"I just think any show that asks the question, why do people do bad things even though they start out as good people, is a fascinating question to ask."
-Tom Blyth, star of Epix series Billy the Kid
Hollywood has tried countless times to bring the story of legendary outlaw Billy the Kid to the screen. Reportedly dead by the age of 21, he's become a fascination over the years due to his young age, criminal activity, and indisputable skills with a gun. Of all the depictions over the years that range from Paul Newman to Val Kilmer, it seems Epix might have finally nailed the casting. As good as all of the previous actors were in their own ways, no one really captured Billy's young essence or age the way Tom Blyth does on the new western series.
Billy the Kid serves as Blyth's big break in Hollywood. Before landing the role, he appeared in a slew of short films and an episode of HBO's The Gilded Age, but this is his first time leading a series. His freshness really serves not only the show but Billy's story in general, letting you get to know Blyth as an actor as he gives us a vulnerable look at how Billy the Kid became the legend we all know.
Wide Open Country had the opportunity to sit down with Blyth to discuss the series and his experience playing such a historical person. Blyth is actually British, but he grew up watching John Wayne's classic westerns. He even admitted he had an ongoing joke with his mom about how if he stayed home sick from school as a child, he'd watch spaghetti westerns while eating spaghetti-o's. But of all of the famous figures from the days of the Old West, Billy wasn't one Blyth was as familiar with.
"I'd never really seen anything about Billy the Kid and, weirdly, despite years of watching westerns, kind of avoided watching any of the Billy movies," Blyth explained. "It felt good because it was a fresh dive into this story I wasn't really familiar with. That being said, I knew his name and knew his vague legend, so when that email with the script came across my inbox, I was very excited."
In preparing for his role, Blyth wanted to actually step into Billy's shoes and see everything he saw. What better way to do that than actually visit the areas the outlaw frequented in his youth and as a criminal?
"I read a lot of the books, then at a certain point, the books become history, and you realize you have to step into the present with it. So I went down to New Mexico and did some on the ground research and drove around, visited Lincoln County and Fort Sumner and Silver City and the places that he grew up and, eventually, his gravesite."
Blyth explains that he had a bit of a transcendent moment visiting Billy's gravesite. Where he took on the responsibility of bringing Billy to life before working on all of the more physical demands of the role, like learning to ride a horse, shoot a gun, and even lasso a cow.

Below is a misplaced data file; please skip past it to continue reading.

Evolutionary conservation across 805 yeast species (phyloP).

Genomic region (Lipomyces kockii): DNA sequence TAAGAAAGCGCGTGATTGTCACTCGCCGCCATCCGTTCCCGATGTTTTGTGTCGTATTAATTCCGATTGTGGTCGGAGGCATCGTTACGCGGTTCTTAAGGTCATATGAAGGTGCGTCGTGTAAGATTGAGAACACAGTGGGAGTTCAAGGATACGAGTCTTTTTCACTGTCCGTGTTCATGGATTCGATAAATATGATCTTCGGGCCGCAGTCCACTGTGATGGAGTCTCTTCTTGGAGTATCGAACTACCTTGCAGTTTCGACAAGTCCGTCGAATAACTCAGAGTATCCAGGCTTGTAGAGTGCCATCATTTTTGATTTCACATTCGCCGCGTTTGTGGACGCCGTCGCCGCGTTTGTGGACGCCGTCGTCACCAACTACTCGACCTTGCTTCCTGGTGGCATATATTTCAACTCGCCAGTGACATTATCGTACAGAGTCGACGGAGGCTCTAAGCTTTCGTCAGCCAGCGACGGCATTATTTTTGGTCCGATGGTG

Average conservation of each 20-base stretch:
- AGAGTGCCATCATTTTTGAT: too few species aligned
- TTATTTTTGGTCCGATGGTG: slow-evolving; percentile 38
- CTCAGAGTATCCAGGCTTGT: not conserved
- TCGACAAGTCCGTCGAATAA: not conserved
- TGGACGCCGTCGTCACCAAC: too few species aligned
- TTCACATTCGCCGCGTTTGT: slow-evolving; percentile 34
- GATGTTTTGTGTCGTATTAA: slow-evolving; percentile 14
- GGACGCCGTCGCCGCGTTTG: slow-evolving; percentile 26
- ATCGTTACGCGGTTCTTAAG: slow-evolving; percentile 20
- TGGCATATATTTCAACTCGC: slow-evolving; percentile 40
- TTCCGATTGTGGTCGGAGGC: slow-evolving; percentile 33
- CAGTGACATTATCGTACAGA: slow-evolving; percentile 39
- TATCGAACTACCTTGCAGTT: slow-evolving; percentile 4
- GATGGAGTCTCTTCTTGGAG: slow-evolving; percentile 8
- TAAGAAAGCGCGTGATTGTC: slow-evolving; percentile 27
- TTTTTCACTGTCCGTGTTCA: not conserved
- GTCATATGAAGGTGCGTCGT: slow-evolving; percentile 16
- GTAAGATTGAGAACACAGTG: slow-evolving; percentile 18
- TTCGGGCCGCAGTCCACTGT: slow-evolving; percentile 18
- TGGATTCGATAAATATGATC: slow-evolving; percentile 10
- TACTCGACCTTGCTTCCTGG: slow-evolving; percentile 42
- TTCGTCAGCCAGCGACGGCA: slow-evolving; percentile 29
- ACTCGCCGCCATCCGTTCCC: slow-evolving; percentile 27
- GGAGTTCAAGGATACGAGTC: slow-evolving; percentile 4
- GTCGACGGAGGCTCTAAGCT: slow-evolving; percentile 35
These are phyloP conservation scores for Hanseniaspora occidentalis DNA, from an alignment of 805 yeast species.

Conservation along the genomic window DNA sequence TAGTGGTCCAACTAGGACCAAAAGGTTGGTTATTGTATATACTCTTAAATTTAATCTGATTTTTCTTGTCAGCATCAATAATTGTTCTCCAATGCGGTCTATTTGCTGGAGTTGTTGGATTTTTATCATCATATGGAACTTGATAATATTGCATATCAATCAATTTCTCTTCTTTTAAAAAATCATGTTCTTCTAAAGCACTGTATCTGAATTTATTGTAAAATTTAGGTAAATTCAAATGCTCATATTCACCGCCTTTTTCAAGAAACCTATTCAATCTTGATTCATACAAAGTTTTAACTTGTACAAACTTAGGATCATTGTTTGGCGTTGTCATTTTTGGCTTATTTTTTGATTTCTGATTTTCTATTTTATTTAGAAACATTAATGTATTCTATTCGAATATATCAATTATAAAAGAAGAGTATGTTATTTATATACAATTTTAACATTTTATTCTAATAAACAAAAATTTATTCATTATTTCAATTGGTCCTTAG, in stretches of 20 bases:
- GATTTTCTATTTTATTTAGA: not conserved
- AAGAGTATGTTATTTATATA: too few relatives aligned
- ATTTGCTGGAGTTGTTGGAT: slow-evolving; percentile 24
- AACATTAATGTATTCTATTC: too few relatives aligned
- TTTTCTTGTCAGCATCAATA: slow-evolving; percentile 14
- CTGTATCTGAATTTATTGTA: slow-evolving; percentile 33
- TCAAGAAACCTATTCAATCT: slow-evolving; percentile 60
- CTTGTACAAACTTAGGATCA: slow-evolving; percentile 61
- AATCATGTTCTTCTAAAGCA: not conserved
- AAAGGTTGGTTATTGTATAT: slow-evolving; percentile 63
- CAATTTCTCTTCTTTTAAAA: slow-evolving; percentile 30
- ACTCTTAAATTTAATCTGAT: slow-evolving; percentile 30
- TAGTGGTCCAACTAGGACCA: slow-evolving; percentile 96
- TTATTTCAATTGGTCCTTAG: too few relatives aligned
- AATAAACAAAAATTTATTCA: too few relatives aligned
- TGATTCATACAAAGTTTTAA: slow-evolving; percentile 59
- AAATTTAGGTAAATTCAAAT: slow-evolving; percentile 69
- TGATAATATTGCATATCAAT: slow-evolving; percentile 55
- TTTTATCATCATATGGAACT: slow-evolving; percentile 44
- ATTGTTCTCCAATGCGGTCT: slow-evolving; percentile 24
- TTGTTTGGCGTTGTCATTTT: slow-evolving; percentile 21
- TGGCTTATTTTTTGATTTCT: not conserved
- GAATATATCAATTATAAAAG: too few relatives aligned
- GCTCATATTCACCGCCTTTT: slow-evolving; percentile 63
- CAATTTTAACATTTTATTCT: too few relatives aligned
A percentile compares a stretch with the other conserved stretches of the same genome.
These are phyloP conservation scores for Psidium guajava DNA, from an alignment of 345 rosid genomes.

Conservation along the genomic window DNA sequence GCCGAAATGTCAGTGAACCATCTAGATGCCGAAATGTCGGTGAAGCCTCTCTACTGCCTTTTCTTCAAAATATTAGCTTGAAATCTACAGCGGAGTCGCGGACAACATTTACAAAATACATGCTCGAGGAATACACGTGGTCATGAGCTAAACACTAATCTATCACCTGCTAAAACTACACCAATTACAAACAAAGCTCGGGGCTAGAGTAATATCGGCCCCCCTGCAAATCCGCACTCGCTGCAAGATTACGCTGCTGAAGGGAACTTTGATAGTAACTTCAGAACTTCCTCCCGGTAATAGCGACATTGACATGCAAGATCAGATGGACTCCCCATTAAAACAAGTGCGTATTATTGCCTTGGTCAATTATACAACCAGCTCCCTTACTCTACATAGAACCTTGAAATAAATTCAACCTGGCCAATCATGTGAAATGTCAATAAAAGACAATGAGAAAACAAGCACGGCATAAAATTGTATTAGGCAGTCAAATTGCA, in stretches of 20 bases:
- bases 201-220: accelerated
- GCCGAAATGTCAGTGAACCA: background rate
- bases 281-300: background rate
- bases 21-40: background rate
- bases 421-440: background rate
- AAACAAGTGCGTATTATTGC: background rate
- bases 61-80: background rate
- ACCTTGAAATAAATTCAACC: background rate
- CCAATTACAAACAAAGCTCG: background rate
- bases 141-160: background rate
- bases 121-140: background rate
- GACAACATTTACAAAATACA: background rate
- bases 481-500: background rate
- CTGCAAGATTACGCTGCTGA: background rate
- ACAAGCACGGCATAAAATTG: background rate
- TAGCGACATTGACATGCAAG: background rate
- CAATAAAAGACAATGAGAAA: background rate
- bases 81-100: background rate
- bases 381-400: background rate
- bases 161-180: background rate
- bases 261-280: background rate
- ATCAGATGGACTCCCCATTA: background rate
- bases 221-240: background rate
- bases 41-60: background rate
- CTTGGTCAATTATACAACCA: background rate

"I had a moment at sunset in Fort Sumner at his grave; had a personal moment where I took the mantel, so to speak, and decided to kind of allow myself to play this guy and kind of ask permission in a way."
Watching the series, one of the most interesting parts is how the creator, Michael Hirst, approached telling Billy's story. As Blyth eloquently puts it, he made him 'multidimensional," really giving us a full picture of Billy before and after he began his life of crime.
"He's really asking the question, why did he become who he became? Why is he the Billy the Kid who we've heard of, who killed, by some accounts, 21 people in 21 years? He's asking the question of why he becomes a killer," explained Blyth.
That question becomes the central theme of the entire show. Why does anyone do what they do in order to survive? Sometimes you do things you'd never see yourself doing after ensuring personal trauma, which is a concept that Blyth feels will really resonate with audiences watching Billy's story unfold.
"Billy, despite becoming hardened and a killer at times, he's reluctant to do that, and yet he steps into it because he's a survivor and a defender of what he thinks is righteous. And yet he manages to stay kind of charming and charismatic while also being hardened," Blyth notes.
"There are accounts of him having this kind of sparkle in his eye that was irresistible. There's one account I love that says all you had to do was watch his eyes and see the smile in his eyes leave to know that he was about to switch, and I think you can see that happening over time in the series. You can see him becoming this person who can switch on the drop of a dime."
Catch up on the first season of Billy the Kid
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